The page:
The leg is lowered down in front of the face. Meanwhile, you keep your trunk lifted and both legs firm.
Learning shoulder stand yoga… bring one leg down
As you become more experienced, stronger, and more flexible, you can take your leg lower.
Taking legs to the ground has even more benefits
Benefits of variations
As I have already indicated, the should stand variations give you even more benefits.
For example, one leg down in front, as you can see in these two pictures, tones kidneys and leg muscles.
Furthermore, one leg to the side relieves constipation.
Get benefits like toning legs & kidney, plus relieving constipation
Build up the time you stay in shoulder stand
To reap the full benefits that come from shoulder stand try to build up the time you stay in the asana (pose).
Then add in leg variations. You’ll find it easier to stay in the pose when you focus on the variations.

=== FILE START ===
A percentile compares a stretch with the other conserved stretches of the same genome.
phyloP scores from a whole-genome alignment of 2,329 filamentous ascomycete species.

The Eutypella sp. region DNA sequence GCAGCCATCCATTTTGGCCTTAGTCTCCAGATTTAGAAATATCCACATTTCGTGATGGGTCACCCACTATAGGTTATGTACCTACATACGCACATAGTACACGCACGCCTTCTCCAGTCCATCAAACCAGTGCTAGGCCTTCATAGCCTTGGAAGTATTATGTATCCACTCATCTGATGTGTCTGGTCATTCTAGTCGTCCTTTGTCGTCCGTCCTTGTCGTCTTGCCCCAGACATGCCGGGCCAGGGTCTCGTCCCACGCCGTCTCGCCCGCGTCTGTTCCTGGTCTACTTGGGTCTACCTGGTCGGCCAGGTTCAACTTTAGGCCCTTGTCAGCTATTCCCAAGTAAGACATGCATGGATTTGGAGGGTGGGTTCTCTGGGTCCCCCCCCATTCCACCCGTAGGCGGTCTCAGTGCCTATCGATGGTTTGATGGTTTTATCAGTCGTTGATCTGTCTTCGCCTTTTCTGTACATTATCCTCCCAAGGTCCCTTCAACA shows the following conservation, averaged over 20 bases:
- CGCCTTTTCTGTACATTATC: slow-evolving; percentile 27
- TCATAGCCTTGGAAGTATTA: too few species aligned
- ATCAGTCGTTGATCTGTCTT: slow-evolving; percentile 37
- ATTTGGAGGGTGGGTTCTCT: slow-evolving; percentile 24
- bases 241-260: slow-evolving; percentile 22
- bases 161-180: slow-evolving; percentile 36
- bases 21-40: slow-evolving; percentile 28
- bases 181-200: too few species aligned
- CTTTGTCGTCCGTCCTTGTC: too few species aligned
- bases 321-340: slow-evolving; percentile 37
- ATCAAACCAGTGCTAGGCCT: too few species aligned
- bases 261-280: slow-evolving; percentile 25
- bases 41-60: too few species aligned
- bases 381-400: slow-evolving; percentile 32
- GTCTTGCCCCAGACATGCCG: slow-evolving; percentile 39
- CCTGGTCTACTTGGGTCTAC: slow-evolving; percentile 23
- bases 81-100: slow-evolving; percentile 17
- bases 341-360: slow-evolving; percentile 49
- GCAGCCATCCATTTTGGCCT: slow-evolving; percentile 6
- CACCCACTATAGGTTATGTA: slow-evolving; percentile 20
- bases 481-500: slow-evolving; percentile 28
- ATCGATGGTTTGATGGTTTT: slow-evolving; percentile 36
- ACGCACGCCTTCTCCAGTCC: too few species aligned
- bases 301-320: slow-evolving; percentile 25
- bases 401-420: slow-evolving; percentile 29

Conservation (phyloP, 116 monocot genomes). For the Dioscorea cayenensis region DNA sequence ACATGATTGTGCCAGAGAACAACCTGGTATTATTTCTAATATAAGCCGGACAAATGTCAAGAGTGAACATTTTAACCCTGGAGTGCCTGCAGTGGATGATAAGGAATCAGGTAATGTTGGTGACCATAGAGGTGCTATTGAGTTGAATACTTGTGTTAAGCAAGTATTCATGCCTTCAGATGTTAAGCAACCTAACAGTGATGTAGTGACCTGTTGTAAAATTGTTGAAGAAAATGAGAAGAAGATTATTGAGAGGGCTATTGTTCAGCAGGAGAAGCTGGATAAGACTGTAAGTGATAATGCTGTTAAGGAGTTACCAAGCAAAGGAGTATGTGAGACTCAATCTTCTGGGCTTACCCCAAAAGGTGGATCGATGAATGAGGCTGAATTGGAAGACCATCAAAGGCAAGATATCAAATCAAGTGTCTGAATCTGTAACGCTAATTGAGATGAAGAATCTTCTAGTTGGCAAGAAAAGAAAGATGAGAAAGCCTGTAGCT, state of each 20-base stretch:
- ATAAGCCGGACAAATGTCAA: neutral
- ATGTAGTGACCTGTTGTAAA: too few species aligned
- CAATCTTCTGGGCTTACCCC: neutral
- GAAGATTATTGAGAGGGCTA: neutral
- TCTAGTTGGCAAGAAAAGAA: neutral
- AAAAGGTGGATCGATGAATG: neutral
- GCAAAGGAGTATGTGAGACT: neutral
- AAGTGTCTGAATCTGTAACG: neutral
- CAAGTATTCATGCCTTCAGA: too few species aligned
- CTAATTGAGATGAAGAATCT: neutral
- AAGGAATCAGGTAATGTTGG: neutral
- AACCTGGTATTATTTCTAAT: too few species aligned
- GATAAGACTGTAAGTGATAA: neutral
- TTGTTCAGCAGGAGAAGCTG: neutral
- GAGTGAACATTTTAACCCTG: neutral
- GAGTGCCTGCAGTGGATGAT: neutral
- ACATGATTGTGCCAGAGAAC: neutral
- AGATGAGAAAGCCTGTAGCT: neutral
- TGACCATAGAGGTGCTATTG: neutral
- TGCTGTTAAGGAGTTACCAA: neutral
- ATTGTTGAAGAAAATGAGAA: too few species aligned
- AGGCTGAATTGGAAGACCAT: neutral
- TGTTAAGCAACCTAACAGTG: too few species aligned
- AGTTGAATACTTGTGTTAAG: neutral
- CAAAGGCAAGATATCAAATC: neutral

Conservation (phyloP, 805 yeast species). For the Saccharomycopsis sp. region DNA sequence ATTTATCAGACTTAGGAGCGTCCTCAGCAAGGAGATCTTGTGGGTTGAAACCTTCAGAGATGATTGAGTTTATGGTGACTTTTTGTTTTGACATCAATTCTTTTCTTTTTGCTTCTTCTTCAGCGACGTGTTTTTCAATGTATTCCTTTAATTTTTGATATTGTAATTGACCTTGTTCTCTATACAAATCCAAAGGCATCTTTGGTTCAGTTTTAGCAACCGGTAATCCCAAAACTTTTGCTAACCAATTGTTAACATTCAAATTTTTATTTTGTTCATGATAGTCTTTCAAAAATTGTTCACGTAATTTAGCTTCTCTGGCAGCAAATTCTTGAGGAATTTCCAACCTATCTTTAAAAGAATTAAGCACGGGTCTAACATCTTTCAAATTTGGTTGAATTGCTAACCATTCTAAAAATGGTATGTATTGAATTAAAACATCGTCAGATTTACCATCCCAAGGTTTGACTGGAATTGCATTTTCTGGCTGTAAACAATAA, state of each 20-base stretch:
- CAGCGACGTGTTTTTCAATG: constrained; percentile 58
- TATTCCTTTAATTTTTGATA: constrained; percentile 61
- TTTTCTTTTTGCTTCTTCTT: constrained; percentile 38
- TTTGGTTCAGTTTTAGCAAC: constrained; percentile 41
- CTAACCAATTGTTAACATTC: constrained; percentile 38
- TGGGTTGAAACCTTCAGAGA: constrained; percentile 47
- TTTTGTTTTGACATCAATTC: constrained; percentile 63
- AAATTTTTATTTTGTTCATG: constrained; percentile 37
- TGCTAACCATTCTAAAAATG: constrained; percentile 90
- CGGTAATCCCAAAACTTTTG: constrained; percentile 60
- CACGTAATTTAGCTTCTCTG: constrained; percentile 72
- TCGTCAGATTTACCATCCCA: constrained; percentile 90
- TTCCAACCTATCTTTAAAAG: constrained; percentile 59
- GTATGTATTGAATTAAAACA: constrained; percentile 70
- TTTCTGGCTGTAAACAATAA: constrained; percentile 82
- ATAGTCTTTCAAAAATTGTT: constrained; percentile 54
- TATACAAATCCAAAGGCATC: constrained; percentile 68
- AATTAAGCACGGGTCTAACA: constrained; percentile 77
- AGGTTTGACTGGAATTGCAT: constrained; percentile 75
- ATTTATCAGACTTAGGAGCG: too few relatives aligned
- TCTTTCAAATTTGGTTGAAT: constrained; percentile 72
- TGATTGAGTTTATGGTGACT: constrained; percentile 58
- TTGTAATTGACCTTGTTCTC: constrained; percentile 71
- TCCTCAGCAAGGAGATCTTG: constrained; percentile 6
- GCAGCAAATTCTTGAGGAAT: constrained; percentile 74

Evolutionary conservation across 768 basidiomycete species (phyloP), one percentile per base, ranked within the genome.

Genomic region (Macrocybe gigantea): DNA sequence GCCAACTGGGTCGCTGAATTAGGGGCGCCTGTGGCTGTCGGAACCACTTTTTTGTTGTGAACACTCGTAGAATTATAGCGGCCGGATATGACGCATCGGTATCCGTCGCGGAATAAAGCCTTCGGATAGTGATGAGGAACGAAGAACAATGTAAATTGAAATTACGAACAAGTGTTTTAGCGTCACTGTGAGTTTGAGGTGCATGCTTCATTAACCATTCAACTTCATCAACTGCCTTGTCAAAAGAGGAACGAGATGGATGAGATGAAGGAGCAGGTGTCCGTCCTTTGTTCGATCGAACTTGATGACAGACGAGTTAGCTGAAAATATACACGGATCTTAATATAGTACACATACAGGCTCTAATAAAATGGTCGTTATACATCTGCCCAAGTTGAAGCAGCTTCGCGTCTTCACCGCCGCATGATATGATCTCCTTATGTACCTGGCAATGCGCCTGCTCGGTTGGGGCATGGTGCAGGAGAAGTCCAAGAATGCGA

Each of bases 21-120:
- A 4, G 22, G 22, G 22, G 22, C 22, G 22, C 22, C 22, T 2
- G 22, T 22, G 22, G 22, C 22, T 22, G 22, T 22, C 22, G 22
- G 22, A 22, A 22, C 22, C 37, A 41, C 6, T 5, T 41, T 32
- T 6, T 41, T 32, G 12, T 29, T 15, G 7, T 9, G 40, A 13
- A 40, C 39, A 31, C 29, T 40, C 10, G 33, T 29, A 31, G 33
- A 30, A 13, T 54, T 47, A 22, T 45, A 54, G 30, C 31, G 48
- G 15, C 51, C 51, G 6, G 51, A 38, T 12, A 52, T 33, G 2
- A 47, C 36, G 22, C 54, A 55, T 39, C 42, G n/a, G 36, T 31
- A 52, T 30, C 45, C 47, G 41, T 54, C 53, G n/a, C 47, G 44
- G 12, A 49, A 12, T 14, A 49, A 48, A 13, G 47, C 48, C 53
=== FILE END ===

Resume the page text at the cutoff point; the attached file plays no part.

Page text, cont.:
Overall, you can stay 3 minutes, and up to 5 or 10 minutes.
Supported shoulder stand over a chair can also be done as part of a restorative yoga practise, or when feeling low in energy.
In turn, it will help restore your energy and bring back a quiet peaceful state of mind.
Supported shoulder stand when low in energy, or with injury
Avoid inversions when menstruating
Women should avoid Shoulder stand when menstruating.
I’ve written elsewhere about this on the Flametree blog. Essentially, its about not interfering with the impact of gravity, and also avoiding any pooling.
Practise inversions up until when bleeding starts, then start it again after menstruating.
Instead, do poses like Bridge pose over one of two bolsters, with feet to the wall.
Use Bridge pose when menstruating
Beginner yoga steps towards shoulder stand
Shoulder stand should be practised after Headstand.
Beginners learn Shoulderstand before Headstand.
Beginners start to learn shoulderstand by first practising chair arch yoga pose. They then progress to using a wall (see below Shoulder stand prep).